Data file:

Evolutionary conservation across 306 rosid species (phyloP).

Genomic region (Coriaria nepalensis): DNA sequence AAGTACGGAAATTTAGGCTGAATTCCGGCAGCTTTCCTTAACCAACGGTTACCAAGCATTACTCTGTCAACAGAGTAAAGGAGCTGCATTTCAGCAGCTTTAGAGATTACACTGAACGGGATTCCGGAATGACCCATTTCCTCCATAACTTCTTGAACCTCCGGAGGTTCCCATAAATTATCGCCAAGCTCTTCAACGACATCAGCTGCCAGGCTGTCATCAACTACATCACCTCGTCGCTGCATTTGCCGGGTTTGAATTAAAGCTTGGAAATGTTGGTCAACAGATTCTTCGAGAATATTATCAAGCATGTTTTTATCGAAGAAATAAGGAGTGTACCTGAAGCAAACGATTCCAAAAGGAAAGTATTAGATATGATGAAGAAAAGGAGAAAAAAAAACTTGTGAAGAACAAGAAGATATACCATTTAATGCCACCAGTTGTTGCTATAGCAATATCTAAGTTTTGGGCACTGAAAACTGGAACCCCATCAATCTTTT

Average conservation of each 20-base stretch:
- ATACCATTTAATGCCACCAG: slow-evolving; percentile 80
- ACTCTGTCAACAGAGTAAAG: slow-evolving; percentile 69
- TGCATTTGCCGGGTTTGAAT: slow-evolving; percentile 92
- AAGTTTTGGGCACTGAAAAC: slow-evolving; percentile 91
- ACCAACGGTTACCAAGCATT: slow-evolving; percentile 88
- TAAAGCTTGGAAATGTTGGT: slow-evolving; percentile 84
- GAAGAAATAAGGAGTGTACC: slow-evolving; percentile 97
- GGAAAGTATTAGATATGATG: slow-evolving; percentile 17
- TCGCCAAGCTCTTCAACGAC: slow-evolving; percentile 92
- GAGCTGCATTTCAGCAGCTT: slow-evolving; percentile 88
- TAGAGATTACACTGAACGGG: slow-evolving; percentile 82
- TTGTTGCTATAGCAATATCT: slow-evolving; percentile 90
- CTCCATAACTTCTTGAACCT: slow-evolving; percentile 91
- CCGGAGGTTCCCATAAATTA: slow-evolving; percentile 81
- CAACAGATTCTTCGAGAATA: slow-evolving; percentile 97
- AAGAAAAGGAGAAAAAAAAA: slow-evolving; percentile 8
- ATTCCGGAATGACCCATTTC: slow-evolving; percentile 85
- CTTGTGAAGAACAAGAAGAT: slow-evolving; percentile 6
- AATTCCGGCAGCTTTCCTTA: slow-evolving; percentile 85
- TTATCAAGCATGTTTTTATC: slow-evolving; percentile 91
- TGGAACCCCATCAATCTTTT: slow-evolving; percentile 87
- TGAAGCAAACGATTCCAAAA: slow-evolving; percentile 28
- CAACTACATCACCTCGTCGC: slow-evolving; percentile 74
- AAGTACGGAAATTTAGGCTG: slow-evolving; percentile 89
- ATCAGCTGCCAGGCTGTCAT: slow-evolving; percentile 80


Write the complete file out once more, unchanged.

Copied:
Evolutionary conservation across 306 rosid species (phyloP).

Genomic region (Coriaria nepalensis): DNA sequence AAGTACGGAAATTTAGGCTGAATTCCGGCAGCTTTCCTTAACCAACGGTTACCAAGCATTACTCTGTCAACAGAGTAAAGGAGCTGCATTTCAGCAGCTTTAGAGATTACACTGAACGGGATTCCGGAATGACCCATTTCCTCCATAACTTCTTGAACCTCCGGAGGTTCCCATAAATTATCGCCAAGCTCTTCAACGACATCAGCTGCCAGGCTGTCATCAACTACATCACCTCGTCGCTGCATTTGCCGGGTTTGAATTAAAGCTTGGAAATGTTGGTCAACAGATTCTTCGAGAATATTATCAAGCATGTTTTTATCGAAGAAATAAGGAGTGTACCTGAAGCAAACGATTCCAAAAGGAAAGTATTAGATATGATGAAGAAAAGGAGAAAAAAAAACTTGTGAAGAACAAGAAGATATACCATTTAATGCCACCAGTTGTTGCTATAGCAATATCTAAGTTTTGGGCACTGAAAACTGGAACCCCATCAATCTTTT

Average conservation of each 20-base stretch:
- ATACCATTTAATGCCACCAG: slow-evolving; percentile 80
- ACTCTGTCAACAGAGTAAAG: slow-evolving; percentile 69
- TGCATTTGCCGGGTTTGAAT: slow-evolving; percentile 92
- AAGTTTTGGGCACTGAAAAC: slow-evolving; percentile 91
- ACCAACGGTTACCAAGCATT: slow-evolving; percentile 88
- TAAAGCTTGGAAATGTTGGT: slow-evolving; percentile 84
- GAAGAAATAAGGAGTGTACC: slow-evolving; percentile 97
- GGAAAGTATTAGATATGATG: slow-evolving; percentile 17
- TCGCCAAGCTCTTCAACGAC: slow-evolving; percentile 92
- GAGCTGCATTTCAGCAGCTT: slow-evolving; percentile 88
- TAGAGATTACACTGAACGGG: slow-evolving; percentile 82
- TTGTTGCTATAGCAATATCT: slow-evolving; percentile 90
- CTCCATAACTTCTTGAACCT: slow-evolving; percentile 91
- CCGGAGGTTCCCATAAATTA: slow-evolving; percentile 81
- CAACAGATTCTTCGAGAATA: slow-evolving; percentile 97
- AAGAAAAGGAGAAAAAAAAA: slow-evolving; percentile 8
- ATTCCGGAATGACCCATTTC: slow-evolving; percentile 85
- CTTGTGAAGAACAAGAAGAT: slow-evolving; percentile 6
- AATTCCGGCAGCTTTCCTTA: slow-evolving; percentile 85
- TTATCAAGCATGTTTTTATC: slow-evolving; percentile 91
- TGGAACCCCATCAATCTTTT: slow-evolving; percentile 87
- TGAAGCAAACGATTCCAAAA: slow-evolving; percentile 28
- CAACTACATCACCTCGTCGC: slow-evolving; percentile 74
- AAGTACGGAAATTTAGGCTG: slow-evolving; percentile 89
- ATCAGCTGCCAGGCTGTCAT: slow-evolving; percentile 80